This preview shows page 1. Sign up to view the full content.
Unformatted text preview: Mutations in cartilage are another example since cartilage makes up many different structures the effects of the mutation are evident in many different phenotypic characters. Polygenic inheritance can be explained by additive effects of many loci: if each "capital" allele contributes one increment to the phenotype. With one locus and additive effects we have three phenotypic classes: AA, Aa and aa. With two loci and two alleles in a strictly additive model (i.e., no epistasis or other modifying effects) we can have five phenotypic classes aabb<Aabb=aaBb<AaBb=AAbb=aaBB<AABb=AaBB<AABB and the intermediate phenotypic values can be produced in more ways, so should be more frequent. The more loci affecting the trait, the greater number of phenotypic classes....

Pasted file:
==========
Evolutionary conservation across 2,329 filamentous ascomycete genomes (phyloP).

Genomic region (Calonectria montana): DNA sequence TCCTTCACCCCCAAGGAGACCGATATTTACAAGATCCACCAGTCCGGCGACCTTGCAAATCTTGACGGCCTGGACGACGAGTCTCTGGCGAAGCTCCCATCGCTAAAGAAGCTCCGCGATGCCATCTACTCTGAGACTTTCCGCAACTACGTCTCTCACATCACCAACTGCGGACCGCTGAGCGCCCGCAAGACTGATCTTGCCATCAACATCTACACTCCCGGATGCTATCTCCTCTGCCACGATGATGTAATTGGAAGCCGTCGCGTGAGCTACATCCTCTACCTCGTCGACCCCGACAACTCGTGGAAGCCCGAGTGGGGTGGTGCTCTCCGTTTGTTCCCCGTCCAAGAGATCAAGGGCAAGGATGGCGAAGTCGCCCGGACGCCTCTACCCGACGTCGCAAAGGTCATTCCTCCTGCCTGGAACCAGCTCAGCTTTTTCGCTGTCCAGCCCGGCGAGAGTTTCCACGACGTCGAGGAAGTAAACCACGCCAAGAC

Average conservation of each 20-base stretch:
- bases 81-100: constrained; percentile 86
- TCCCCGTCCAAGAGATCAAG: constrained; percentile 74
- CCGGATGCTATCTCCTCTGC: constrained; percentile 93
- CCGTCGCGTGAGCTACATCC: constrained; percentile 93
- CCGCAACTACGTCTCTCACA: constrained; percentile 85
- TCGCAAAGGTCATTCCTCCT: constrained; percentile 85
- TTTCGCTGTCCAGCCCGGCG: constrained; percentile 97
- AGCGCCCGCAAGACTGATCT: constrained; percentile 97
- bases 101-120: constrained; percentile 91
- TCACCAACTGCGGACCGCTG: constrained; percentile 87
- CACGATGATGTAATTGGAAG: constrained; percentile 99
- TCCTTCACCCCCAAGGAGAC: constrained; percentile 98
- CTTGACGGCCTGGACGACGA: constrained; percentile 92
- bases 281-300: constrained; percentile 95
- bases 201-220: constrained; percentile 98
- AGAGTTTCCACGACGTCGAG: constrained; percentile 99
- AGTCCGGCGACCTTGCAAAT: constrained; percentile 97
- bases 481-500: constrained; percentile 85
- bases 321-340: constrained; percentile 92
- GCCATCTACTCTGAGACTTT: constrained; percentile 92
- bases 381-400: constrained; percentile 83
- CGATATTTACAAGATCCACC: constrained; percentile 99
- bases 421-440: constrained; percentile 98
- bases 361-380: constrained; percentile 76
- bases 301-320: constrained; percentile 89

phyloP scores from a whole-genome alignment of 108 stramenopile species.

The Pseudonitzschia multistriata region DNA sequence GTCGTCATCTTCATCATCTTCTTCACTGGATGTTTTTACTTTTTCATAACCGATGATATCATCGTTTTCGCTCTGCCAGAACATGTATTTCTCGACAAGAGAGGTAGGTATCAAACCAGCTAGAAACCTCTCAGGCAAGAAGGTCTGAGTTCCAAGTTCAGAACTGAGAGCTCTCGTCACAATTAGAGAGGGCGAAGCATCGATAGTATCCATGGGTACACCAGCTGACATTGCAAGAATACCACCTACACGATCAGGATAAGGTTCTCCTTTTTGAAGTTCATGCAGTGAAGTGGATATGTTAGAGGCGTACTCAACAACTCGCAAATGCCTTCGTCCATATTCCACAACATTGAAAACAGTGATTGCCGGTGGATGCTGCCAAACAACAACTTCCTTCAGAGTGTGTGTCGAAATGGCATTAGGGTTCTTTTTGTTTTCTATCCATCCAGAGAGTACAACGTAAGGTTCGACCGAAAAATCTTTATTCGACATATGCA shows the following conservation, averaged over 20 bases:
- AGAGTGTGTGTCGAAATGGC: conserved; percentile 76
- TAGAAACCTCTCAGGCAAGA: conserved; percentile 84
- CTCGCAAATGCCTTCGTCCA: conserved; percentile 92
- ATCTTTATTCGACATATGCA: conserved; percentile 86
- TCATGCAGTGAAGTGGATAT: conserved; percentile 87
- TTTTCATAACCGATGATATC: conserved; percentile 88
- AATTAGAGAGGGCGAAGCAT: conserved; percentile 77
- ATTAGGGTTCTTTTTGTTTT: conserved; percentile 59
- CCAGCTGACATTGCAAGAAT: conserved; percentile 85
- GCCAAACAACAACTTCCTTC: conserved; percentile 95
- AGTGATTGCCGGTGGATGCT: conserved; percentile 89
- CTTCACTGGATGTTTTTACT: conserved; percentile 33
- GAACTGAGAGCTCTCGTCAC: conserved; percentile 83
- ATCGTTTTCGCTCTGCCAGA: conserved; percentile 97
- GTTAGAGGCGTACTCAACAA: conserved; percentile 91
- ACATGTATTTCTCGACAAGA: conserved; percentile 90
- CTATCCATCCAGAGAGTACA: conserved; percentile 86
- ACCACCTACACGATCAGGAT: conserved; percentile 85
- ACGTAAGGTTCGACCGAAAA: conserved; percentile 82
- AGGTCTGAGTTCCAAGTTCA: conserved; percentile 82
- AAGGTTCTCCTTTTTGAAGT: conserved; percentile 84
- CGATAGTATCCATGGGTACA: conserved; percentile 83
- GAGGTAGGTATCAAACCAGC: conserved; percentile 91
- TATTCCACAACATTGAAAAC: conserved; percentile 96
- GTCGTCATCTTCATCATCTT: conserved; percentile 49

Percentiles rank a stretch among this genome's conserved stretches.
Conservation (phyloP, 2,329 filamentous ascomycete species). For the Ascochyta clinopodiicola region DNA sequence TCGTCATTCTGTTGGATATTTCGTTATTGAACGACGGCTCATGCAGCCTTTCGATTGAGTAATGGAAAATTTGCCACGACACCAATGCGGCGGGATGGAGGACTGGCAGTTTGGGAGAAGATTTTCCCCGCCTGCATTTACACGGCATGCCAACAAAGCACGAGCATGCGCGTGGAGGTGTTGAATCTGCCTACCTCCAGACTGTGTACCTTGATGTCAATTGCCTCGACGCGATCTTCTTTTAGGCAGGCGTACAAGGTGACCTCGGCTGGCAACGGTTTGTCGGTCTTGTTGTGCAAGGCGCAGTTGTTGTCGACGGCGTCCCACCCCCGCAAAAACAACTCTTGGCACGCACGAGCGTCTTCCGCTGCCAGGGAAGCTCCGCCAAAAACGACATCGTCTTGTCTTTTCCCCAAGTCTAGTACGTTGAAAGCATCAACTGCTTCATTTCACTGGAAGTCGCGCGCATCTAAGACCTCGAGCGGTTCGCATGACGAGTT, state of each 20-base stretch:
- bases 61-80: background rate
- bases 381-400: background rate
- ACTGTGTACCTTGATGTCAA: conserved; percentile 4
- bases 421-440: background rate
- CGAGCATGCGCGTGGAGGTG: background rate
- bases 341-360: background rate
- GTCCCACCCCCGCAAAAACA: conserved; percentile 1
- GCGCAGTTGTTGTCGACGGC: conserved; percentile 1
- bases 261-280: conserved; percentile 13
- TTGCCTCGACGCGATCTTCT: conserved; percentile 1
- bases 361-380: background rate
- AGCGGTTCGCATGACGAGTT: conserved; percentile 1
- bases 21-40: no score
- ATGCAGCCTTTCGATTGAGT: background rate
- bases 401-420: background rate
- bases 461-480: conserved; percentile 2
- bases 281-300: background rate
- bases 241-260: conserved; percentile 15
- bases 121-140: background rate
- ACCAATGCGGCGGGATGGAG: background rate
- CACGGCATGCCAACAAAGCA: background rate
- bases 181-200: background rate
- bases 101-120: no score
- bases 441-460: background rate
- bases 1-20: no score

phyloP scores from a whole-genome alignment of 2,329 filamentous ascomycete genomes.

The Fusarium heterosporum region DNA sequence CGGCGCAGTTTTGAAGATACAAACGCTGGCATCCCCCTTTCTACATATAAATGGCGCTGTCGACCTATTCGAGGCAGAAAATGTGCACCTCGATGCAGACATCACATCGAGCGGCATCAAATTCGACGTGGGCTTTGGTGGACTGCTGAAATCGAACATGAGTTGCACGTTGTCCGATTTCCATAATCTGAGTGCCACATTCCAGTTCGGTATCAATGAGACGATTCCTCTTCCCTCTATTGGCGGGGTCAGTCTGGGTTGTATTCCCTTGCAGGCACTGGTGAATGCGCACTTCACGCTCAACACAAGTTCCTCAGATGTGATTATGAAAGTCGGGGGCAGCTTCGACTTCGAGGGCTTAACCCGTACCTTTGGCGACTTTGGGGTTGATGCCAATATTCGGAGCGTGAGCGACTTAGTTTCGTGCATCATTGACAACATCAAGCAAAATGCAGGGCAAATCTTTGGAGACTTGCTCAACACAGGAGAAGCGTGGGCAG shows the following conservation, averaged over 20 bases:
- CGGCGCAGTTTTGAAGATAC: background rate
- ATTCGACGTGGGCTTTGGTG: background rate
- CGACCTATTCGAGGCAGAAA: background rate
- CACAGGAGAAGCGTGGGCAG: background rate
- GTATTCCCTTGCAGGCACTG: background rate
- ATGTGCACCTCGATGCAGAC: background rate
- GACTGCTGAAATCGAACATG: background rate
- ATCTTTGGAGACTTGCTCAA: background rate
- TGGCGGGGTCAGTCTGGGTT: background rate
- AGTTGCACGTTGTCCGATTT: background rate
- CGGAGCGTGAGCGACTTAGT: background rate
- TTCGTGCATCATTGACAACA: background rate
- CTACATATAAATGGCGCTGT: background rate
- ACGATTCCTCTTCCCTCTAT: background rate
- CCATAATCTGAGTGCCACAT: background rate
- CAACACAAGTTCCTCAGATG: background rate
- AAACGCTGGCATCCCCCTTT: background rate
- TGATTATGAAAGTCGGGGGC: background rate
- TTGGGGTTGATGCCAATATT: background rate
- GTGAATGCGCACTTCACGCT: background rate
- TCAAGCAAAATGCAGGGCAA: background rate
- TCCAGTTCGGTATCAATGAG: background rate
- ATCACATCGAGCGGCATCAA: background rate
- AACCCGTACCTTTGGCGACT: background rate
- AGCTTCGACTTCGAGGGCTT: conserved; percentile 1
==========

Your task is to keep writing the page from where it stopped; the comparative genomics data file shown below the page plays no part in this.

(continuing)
View Full Document
- Fall '10